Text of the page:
As our online classroom does have a lot of features, it does require a strong internet speed. Slight drops in your speed intermittently will cause issues of all kinds in the classroom. You are able to test your internet speed by performing a browser test, and this will let you know if your connection is fast enough to be able to run your lesson at the point when you run the test. It's important to note that internet speeds can fluctuate, so if the speed does drop a little bit after running the test, you may still run into issues!
A poor internet speed can lead to some of the following issues:
- The camera and microphone quality dropping in and out, or in extreme cases, it not working at all
- Lag when using the classroom, both with the video and audio as well as the interactive whiteboard
If you are finding this to be an issue, we would recommend trying the following:
- Use a wired connection with an ethernet cable plugged directly into your router where possible (highly recommended!)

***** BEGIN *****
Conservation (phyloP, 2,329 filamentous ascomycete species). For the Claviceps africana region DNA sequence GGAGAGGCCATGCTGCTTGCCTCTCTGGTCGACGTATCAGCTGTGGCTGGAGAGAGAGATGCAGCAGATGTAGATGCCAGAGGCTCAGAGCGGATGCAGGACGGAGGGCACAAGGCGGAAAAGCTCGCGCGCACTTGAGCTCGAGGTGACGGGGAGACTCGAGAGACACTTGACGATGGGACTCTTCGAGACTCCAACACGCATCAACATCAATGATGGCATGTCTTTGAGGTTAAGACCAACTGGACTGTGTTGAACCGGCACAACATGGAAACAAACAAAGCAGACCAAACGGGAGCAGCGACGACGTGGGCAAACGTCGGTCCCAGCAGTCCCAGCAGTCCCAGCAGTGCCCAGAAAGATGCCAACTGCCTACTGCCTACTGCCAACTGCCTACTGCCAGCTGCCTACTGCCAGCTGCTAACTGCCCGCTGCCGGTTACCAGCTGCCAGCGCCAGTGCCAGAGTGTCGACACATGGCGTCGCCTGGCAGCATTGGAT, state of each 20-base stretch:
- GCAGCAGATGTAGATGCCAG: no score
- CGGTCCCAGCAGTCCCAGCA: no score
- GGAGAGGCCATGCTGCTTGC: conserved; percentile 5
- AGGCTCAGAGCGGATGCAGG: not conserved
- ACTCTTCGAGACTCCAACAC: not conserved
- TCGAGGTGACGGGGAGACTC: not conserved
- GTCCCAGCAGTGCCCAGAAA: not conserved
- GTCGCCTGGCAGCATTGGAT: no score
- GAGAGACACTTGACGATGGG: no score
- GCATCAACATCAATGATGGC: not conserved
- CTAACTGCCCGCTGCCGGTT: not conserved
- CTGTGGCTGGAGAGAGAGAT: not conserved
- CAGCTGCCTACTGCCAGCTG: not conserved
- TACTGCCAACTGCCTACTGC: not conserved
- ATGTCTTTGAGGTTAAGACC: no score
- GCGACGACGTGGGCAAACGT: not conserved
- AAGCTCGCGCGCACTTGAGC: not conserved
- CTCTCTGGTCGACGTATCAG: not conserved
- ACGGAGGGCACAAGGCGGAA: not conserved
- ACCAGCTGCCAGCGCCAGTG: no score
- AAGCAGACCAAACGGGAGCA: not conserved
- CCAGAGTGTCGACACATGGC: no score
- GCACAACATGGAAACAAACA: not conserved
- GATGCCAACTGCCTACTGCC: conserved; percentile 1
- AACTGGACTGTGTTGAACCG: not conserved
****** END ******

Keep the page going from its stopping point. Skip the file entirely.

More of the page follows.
- If you are on WiFi, move as close to your router as possible, eliminating any obstacles (like walls!) between yourself and the router
- Ensure other users on your Wi-Fi are not streaming videos, music or playing online games - this can use quite a bit of bandwidth, and restrict your connection quality
- Make sure you aren't using a VPN, as this can affect your connection quality
- As a final resort, you can turn off your video, but we don’t recommend this as it results in a poorer overall experience.
It's also important to note that the quality of your experience in the classroom can be affected if your computer starts to run a little slow - to help avoid this, you can follow the following tips:
- Close any applications that you have open that you don't need for the lesson
- Close any tabs open on your browser that you don't need
- Make sure the fans on your laptop (if you have any) aren't covered, so it can cool down effectively
- You can also turn your device off and on again - this can help to solve a number of problems
- If none of the above work, it may also be useful to try accessing your lesson on another device, if you are able to